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How to Help With Student Debt (Without Footing The Bill)

Postsecondary education – a time to expand your mind, your opportunities and (unfortunately) your debt. As discussed in our podcast, the cost of attending college or university is definitely not cheap. For parents who are already struggling to deal with their own financial obligations (mortgage payments, reducing debt, saving for retirement), it may not be financially feasible (or even a good idea) to foot the bill for your child’s education.

While you may not be able to help financially, there are other helpful and positive ways you can help your child with student debt. Here are a few ideas:

  1. Determine what you can comfortably contribute

A recent study shows that 45 per cent of parents will postpone retirement in order to assist their kids with the cost of post-secondary education. Moreover, 46 per cent of parents will not be able to pay off their debt in order to help their kids with the cost of school.

Although you want to help your child in any way you can, our LIT’s cautioned about the danger of putting off your own financial obligations, responsibilities and goals in order to financially support the education of their child. As there are many student financial support programs, loans and grants, you shouldn’t add to your own debt. Instead, determine what you are comfortably able to contribute and discuss this with your child. This could mean that you cover the cost of their housing for the first year, their textbooks or their tuition.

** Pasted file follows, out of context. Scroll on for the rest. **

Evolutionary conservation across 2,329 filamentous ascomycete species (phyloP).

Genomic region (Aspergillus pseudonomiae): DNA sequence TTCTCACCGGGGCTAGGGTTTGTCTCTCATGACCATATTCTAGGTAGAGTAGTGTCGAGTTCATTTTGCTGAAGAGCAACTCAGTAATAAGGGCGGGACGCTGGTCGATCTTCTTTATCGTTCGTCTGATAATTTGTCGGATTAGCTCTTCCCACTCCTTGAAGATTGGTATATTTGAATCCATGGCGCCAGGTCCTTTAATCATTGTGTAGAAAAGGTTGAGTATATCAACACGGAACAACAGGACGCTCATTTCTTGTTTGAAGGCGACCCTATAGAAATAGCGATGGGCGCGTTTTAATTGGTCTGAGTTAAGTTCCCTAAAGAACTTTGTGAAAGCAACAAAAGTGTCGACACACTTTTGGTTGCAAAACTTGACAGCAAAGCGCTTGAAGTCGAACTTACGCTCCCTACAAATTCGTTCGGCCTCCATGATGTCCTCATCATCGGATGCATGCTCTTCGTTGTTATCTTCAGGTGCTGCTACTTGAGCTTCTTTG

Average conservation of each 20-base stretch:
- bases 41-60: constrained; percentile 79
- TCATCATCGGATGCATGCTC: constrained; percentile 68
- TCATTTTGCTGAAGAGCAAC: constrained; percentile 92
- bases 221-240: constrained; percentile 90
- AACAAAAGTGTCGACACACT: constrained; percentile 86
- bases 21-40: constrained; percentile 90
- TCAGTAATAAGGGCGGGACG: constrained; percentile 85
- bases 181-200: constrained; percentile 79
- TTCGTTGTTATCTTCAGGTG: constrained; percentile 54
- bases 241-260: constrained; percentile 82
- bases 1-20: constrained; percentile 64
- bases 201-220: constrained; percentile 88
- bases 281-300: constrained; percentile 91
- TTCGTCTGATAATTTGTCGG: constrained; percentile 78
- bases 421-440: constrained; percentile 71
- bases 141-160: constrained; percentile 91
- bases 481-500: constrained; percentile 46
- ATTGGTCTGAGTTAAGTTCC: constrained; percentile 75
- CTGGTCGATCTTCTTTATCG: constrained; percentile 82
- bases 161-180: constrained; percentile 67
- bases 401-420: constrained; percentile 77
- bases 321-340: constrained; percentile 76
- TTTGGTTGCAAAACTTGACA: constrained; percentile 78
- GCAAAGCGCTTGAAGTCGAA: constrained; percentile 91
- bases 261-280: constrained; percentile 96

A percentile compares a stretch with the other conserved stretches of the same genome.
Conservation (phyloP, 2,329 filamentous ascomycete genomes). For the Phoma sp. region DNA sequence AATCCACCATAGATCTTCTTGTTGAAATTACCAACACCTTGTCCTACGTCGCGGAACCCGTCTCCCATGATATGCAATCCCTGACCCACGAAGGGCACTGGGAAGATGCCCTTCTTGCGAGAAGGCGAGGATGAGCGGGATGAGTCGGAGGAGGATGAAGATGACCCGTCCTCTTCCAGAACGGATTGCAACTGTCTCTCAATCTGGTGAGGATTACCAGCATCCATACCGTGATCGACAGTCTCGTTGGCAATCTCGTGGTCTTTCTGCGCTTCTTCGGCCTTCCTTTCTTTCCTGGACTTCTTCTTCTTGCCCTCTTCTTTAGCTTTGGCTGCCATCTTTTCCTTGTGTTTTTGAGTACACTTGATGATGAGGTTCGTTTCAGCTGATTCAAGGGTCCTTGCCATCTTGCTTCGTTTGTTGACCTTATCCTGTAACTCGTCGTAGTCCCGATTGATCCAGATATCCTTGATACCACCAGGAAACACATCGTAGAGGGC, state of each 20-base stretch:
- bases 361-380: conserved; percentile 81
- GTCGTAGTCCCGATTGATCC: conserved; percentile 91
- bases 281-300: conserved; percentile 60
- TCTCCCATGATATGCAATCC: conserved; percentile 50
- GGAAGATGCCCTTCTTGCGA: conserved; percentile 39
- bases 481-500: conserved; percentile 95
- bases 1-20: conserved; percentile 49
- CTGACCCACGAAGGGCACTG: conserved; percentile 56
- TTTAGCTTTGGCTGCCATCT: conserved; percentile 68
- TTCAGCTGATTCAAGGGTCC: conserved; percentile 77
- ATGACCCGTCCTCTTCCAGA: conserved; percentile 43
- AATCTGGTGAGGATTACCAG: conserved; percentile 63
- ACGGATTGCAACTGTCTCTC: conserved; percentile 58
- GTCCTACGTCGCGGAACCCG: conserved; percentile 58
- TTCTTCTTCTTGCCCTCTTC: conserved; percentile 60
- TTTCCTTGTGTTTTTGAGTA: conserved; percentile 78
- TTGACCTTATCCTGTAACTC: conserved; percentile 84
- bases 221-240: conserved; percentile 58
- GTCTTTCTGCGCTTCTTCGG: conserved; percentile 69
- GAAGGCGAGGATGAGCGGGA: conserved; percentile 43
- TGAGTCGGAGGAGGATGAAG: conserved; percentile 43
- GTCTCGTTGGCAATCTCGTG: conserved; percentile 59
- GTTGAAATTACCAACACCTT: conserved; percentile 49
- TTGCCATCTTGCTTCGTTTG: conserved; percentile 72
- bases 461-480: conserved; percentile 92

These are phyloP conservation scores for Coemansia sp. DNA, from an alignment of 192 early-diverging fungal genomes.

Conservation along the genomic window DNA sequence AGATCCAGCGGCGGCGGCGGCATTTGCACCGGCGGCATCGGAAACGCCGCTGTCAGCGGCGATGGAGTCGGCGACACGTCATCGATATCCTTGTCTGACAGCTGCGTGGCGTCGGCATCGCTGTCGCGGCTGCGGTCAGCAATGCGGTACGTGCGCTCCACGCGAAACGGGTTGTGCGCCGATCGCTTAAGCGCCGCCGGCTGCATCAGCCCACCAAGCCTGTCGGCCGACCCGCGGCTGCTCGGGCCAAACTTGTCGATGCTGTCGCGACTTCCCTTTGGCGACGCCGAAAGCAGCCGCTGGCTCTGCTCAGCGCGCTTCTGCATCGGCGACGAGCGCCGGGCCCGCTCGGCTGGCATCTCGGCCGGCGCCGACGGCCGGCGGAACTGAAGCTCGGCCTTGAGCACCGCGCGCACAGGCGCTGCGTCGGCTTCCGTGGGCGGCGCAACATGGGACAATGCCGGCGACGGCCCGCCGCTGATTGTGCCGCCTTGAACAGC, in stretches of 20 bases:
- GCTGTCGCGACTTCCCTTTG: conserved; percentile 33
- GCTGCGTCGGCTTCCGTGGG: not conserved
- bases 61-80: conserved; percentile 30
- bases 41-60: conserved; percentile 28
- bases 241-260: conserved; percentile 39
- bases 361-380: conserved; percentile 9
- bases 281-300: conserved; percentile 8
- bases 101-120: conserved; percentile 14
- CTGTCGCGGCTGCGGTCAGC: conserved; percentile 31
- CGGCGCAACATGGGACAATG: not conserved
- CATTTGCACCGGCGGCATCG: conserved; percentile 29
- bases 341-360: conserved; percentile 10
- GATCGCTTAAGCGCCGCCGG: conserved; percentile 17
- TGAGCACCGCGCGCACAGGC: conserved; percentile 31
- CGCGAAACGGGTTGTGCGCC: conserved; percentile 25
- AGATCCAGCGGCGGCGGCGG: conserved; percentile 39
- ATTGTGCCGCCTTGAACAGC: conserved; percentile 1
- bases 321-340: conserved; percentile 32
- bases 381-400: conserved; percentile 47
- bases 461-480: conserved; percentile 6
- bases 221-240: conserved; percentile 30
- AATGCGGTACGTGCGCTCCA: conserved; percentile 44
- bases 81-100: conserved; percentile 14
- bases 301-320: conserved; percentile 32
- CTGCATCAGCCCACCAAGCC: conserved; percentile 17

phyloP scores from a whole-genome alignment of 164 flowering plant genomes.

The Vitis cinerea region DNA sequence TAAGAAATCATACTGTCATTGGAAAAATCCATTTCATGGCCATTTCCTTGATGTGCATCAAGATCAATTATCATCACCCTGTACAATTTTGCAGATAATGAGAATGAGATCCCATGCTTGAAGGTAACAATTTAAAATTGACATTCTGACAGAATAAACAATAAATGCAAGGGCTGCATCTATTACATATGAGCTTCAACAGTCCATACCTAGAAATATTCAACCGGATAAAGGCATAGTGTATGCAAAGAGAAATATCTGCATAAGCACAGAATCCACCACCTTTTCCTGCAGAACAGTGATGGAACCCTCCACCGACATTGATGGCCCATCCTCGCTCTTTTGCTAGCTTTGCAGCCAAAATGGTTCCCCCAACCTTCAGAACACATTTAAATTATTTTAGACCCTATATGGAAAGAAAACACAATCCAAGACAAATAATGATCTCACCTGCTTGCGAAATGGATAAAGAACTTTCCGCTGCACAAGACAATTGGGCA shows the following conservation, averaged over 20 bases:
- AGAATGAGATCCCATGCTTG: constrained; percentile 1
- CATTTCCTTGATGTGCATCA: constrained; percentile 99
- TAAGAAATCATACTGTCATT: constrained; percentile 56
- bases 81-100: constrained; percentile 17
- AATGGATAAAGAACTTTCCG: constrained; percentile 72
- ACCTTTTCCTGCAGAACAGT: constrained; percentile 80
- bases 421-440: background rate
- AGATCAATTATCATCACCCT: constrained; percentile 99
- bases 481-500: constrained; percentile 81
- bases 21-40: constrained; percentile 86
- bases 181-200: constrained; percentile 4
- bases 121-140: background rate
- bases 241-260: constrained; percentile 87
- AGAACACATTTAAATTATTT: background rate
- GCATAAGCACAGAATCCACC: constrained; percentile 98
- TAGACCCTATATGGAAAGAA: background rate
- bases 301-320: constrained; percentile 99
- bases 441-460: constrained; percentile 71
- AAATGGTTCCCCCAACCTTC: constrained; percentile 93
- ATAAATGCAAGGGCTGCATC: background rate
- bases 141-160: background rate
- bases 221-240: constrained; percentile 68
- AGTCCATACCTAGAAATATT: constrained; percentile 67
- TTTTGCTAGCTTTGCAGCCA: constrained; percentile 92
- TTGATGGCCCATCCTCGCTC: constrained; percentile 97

1. Help your child with a budget

One of the best ways to reduce any debt is sticking to a budget and not spend more than you can afford. Before your child heads off to college or university, our LIT’s recommend that you work with them to create a budget they can reasonably stick to and afford as well as making them understand the importance of respecting that budget to avoid gaining unnecessary debts. You can also recommend apps to help them track their expenses and stay on budget. Budgeting smartphone apps like Mint and Wally are easy to use apps.

  1. Encourage your child to work part-time

Encouraging your child to find a part-time job during school is another way to help them avoid gaining more debts. Working part-time will not only generate some income to help cover some of the costs of their education, but it could also mean developing invaluable workplace skills and connections.

  1. Share helpful lessons and resources

Finally, another way to help your child deal with student debt is to share with them important financial lessons you’ve learned throughout the years. From the mistakes to the smart financial choices you made as a young adult, these stories will help provide them with some perspective.

There are many ways you can help your child with their postsecondary costs and debts. As mentioned by our LIT’s, there are many helpful resources available online including Budgeting for Student Life from the Government of Canada in addition to blog articles from young personal finance bloggers, like Krystal Yee from Give Me Back My Five Bucks, who has gone through paying for school and student debt.

How do you plan to help your kids with the cost of post-secondary education and student debt (without footing the bill)?

Join the conversation and share your thoughts us. Don’t forget to include the hashtags #BacktoSchool, #DebtSolutions and #StudentDebtLoans.



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